Luxury Travel changes every single year, with more and more eccentric habits coming alive. Nowadays, a fancy hotel isn’t enough to be cool or have an exclusive experience. Today, luxury comes in the form of time, experiences, and access. Here, Design Limited Edition take a look back at the 5 best luxury trends from the long and luxurious history of traveling!
Perhaps the penultimate travel experience, private-island resorts have flooded the market in the past 20 years. Richard Branson set the standard in 1979 when he opened Necker Island in the British Virgin Islands. Offering Balinese-style villas, tennis courts, swimming pools, and a staff of more than 100, the resort normally rents to just one party at a time for $78,000 per night. In 1995, Soneva Fushi kicked off the Maldivian private-island resort boom that continues today. And by 2009, illusionist David Copperfield made the private-island experience even more magical with his Musha Cay and the Islands at Copperfield Bay.
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A five-star hotel without a famous chef at the helm of its fine dining restaurant may seem circumspect these days, but before the 1990s, the trend was essentially nonexistent. However, when, Wolfgang Puck launched a satellite of his Beverly Hills mainstay, Spago, at Caesar’s Palace in Las Vegas in 1992, hotel dining was forever changed. By 1997, Jean-Georges Vongerichten was building his empire with the opening of Jean-Georges at New York’s Trump International Hotel. Today, luxury hotels are magnets for top-rated chefs, from Nobu Matsuhisa to José Andrés.
Back when pools were boring old rectangles—perhaps with a small waterfall or maybe even a mini grotto—the experience of swimming was fun but largely functional. Enter the infinity-edge pool in the 1990s and suddenly, a swim in a hotel pool was a decadent dip into a seemingly never-ending vista of tranquil blue. Since then, the hotels have been pushing their pools farther and farther into the horizon, from the over-the-top tiered “pond” at the Four Seasons Resort Bali at Sayan to the heart-stopping cantilevered rooftop pool at the Joule, a Starwood Luxury Collection Hotel in Dallas.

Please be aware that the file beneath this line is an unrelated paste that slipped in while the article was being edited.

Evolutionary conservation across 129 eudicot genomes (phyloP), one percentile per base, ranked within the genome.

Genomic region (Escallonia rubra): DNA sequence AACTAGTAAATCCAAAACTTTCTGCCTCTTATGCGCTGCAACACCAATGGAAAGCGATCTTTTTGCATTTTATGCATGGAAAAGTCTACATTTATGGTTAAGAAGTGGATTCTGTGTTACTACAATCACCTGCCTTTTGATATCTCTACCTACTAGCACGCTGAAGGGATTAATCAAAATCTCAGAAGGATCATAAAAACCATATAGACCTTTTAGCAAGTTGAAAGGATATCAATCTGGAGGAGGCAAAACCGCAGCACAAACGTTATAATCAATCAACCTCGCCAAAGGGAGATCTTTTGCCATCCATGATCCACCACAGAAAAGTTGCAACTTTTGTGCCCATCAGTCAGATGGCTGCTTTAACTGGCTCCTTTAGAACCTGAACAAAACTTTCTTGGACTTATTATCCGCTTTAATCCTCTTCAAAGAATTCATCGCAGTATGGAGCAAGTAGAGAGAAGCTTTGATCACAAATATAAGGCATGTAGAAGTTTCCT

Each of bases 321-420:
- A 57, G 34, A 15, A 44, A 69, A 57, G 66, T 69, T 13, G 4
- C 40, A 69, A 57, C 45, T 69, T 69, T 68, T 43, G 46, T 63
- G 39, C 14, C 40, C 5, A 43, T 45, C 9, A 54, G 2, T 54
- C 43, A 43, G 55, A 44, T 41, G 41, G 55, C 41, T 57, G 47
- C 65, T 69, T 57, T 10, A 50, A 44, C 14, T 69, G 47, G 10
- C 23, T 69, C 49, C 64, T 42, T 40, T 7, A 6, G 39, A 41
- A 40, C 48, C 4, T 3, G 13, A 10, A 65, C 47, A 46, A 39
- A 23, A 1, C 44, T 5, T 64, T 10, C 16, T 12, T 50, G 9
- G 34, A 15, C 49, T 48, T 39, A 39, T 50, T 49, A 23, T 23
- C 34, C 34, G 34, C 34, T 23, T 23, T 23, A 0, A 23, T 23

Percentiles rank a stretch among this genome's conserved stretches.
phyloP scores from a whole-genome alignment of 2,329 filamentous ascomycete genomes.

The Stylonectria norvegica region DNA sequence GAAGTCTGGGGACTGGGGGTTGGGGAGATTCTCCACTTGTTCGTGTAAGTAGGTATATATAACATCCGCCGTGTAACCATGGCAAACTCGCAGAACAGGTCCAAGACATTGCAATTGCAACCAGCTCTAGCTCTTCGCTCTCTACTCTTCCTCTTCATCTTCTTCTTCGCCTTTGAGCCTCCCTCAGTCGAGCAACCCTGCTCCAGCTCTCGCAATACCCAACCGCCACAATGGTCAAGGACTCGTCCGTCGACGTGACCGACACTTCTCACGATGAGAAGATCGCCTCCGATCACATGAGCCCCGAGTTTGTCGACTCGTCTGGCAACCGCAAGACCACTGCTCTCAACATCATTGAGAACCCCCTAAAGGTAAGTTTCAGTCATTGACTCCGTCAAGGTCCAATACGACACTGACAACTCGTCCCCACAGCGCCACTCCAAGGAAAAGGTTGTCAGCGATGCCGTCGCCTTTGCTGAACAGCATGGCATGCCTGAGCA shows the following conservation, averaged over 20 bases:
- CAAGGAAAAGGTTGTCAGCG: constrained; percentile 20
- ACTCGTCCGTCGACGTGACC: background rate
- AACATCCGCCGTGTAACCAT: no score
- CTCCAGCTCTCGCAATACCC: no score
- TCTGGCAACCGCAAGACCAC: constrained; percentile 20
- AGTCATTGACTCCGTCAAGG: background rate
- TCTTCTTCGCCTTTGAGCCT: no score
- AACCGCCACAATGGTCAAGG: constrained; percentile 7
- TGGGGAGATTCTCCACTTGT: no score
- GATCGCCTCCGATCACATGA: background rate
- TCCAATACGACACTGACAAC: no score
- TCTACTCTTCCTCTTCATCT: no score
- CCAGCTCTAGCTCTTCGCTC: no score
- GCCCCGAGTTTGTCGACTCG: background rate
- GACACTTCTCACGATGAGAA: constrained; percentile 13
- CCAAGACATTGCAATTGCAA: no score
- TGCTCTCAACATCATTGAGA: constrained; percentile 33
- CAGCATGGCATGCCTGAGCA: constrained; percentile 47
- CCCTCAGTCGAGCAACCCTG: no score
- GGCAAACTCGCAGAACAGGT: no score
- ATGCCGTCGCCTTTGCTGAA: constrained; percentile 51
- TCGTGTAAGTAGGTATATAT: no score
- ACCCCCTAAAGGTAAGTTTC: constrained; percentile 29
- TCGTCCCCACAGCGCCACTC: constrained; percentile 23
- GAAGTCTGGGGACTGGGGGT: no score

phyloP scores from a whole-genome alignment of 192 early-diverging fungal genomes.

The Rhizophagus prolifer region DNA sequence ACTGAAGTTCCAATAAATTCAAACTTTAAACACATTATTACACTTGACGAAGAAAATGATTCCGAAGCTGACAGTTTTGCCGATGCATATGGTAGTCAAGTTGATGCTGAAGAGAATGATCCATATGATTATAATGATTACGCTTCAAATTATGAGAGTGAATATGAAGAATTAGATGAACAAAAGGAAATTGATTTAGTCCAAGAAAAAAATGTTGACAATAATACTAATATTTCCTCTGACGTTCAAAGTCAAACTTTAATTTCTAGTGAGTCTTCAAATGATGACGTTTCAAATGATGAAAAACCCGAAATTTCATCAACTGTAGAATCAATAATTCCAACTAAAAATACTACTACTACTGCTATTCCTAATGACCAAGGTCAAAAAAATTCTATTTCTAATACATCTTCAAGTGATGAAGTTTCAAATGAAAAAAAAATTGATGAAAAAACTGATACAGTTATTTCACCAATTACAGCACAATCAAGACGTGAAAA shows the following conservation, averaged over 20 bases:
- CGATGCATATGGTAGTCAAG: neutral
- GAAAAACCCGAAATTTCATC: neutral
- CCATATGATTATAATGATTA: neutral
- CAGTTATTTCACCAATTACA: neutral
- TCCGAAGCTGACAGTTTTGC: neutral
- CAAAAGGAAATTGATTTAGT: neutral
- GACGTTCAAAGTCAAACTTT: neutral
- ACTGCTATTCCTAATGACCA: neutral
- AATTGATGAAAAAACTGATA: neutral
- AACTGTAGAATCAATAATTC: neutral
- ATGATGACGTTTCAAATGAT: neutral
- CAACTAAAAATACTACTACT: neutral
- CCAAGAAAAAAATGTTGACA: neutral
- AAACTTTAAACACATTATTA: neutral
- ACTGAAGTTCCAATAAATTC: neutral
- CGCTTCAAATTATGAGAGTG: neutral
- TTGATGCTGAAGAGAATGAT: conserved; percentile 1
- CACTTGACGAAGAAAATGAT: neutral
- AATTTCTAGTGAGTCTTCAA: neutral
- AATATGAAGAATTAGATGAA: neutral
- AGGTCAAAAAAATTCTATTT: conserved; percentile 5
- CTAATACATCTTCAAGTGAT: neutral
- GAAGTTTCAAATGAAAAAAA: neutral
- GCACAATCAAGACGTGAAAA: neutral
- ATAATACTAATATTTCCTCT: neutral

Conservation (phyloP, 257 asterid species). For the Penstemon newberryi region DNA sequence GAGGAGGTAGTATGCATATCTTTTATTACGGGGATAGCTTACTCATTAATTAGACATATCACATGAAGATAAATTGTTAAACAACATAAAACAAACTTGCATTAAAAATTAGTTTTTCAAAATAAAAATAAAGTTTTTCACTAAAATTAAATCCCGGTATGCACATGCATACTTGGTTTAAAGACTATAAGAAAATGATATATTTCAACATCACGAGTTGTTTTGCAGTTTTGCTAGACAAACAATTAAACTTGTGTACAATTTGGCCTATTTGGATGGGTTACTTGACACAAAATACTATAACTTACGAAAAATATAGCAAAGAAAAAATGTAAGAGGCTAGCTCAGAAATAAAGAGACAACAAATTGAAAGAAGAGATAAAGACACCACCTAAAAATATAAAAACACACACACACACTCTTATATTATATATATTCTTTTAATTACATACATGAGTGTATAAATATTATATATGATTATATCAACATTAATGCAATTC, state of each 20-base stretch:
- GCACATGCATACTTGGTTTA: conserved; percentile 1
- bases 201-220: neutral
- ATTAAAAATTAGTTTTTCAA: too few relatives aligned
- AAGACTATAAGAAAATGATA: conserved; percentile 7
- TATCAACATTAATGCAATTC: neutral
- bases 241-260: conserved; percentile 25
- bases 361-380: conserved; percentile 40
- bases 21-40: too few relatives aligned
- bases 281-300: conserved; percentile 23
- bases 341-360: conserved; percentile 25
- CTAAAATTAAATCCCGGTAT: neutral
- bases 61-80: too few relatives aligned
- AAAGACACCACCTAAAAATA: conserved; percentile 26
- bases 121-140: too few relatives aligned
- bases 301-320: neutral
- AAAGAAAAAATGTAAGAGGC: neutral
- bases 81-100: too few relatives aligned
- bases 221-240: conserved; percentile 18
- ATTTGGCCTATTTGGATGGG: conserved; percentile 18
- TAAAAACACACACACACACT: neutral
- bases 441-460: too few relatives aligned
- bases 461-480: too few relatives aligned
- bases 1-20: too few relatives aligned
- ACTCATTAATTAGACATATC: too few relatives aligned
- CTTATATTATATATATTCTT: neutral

Private Jet Tours
In 1995, TCS World Travel launched a 24-day, around-the-world itinerary to remote destinations like Mongolia, Easter Island, and Cambodia’s Angkor Wat. At the time, no other company was offering anything like it. But the turn of the century saw the trend explode, as competing options from Four Seasons, National Geographic Expeditions, Abercrombie & Kent, and others hit the market.
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Luxury Adventure Travel
Before the 1980s, luxury travel and adventure travel were mutually exclusive notions. In 1983, however, the Botswana-based safari outfitter Wilderness Safaris set out to change that, offering luxury tents that more closely resembled private villas at their wildlife camps. A decade later, Singita cemented the trend with its first safari lodge, located in South Africa’s Sabi Sand Reserve.
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